Geelong can reap the benefits of holding firm on Kelly

Following the 2008 season, former Sydney forward Ryan O’Keefe knocked back Sydney’s three-year contract offer and sought a trade back to his home state of Victoria.

Premiers Hawthorn quickly emerged as the front runners and O’Keefe looked destined to join the Hawks during trade week.

The issue was no deal could be brokered and with the prospect of being vulnerable to the order of the pre-season draft, O’Keefe eventually re-signed with Sydney, played out the rest of his career for the Swans, winning a Norm Smith medal and a premiership.

Prior to 2018, this stood as the last occasion where a high-profile player expressed a desire to leave his club yet was forced to remain with no trade ever eventuating.

With the advent of free agency allowing more fluid player movement once players came out of contract after extended periods at the one club, it also changed the way contracted players were treated with clubs seemingly always willing to accept trade requests from players and complete deals, sometimes at the last minute.

Tim Kelly seemed destined to force his way back to his home state of Western Australia after he finally publicly announced his desire to be traded to West Coast after a year of rumours that he and his family were unhappy living in Geelong.

Despite public pressure, the on-going perception that ‘deals just get done’ and the threat of losing Kelly for less or no compensation in a year, the Cats didn’t buckle and moved on after failing to receive what they viewed as adequate compensation.

It was a change of reputation from the team down the highway, but it’s reaping major benefits and will continue to do so through the season and into this year’s trade period.

Geelong had three key factors in their favour which made it beneficial to hold onto Kelly, all aside from the fact he immediately become one of the club’s and indeed the league’s best midfielders.

The first was having Kelly under contract. While that hasn’t really meant much of late, with the likes of Josh Schache and Gary Ablett forcing trades while under contract, Geelong still held leverage over Kelly and rightfully used it. He’s also on an extremely low contract. It’s worth mentioning the benefits of having a top five player on your list being paid a second-round draft pick salary.

Second was Kelly’s value was only going to go up. Barring a major injury, the on-baller was going to improve, he was entering the prime of his career, had no wear and tear on his body at the top level and had a year within the AFL system under his belt. The Cats were going to be able to come to trade table with a higher prized recruit than the previous year.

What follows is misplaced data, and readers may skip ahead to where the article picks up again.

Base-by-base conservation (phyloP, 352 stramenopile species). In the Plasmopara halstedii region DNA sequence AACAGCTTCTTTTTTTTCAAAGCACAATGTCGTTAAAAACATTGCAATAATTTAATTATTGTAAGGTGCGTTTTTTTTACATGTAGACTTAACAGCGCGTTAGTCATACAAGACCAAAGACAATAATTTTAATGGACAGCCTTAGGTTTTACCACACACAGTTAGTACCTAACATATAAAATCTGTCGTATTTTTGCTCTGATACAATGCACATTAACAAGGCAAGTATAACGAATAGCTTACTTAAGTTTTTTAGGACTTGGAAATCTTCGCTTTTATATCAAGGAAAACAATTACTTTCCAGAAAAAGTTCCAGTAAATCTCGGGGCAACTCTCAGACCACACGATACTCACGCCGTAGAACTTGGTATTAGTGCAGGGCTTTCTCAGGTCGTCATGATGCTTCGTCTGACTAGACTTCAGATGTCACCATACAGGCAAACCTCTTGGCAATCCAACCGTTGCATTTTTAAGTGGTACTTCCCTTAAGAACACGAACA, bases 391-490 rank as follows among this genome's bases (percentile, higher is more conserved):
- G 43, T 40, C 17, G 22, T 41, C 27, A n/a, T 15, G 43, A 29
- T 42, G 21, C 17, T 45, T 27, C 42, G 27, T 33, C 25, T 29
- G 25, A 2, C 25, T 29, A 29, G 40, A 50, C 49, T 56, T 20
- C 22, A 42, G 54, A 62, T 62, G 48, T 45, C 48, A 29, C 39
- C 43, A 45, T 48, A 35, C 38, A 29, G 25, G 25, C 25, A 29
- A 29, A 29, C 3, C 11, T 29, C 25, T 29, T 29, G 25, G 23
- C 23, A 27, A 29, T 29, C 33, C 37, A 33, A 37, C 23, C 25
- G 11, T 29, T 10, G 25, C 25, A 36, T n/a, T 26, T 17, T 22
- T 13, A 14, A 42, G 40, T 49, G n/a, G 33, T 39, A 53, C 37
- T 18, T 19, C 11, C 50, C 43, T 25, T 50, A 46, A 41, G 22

The third and potentially most intriguing factor which the Cats benefited from waiting on, was Fremantle entering the picture. Despite protestations from Kelly (and his West Coast-centric manager) against the idea of heading to the Dockers, there was a chance that if Geelong held firm, Kelly would have to relent and open a two-horse race between the WA clubs. Seemingly, that has happened and now Geelong can seek the best deal from two possible destinations.

With the power players currently have over trade negotiations is it hard for clubs to hold firm, they have no ability to seek maximum compensation as the player can veto any trade to a destination that doesn’t suit him.

Hence why players are dealt so easily, even while under contract. But Geelong were right then to hold firm and the decision looks even better now. Kelly is a genuine Brownlow contender whose value has shot past any players dealt in recent trade periods. He’s probably the best player to request a trade since Chris Judd.

Now West Coast maximised Judd’s value through the ability to sort through a bevy of offers from Victorian clubs. As Geelong only has one, maybe two teams in play, they don’t quite have that option, but they are in a stronger position to deal this off-season than last.

West Coast’s reported final offer was their two second-round picks in 2018 (20, 22) and a future second-round selection in this year’s draft (that will presumably fall somewhere in the mid-20’s). Against Steven Wells’ M.O. and the reputation of the Cats as the ‘good guys of trade week’, the Cats held out for a future first-round pick in this year’s draft and never baulked from their demand.

Now Kelly is undoubtedly worth at least two-first round picks and then some, considering he looks more complete than past players who were dealt for that price including Adam Treloar and Dylan Shiel.

Of course, the entirely alternate scenario which could become a reality and was strengthened by Geelong buying time accredited to them through Kelly’s contract, is they convince him to stay.

While it’s highly likely he seeks a trade as soon as Geelong play their final game later this season, the Cats have had another year to work on making Kelly and his family happy in Geelong. They have taken notable steps off field and their 7-1 start and premiership favouritism surely couldn’t hurt their chances either.

It may not exactly set a precedent in future years, but the Cats have shown the benefits of holding players to their contracts and not faulting the second a contracted player wants out. Clubs still have some leverage and Geelong has used that to their effect and will more-than-likely benefit from it, either through a sweeter deal come October, or Kelly signing an extension with the team.

The only thing that hasn’t changed for the Cats appears to be still losing a great player, which Tim Kelly has already become.

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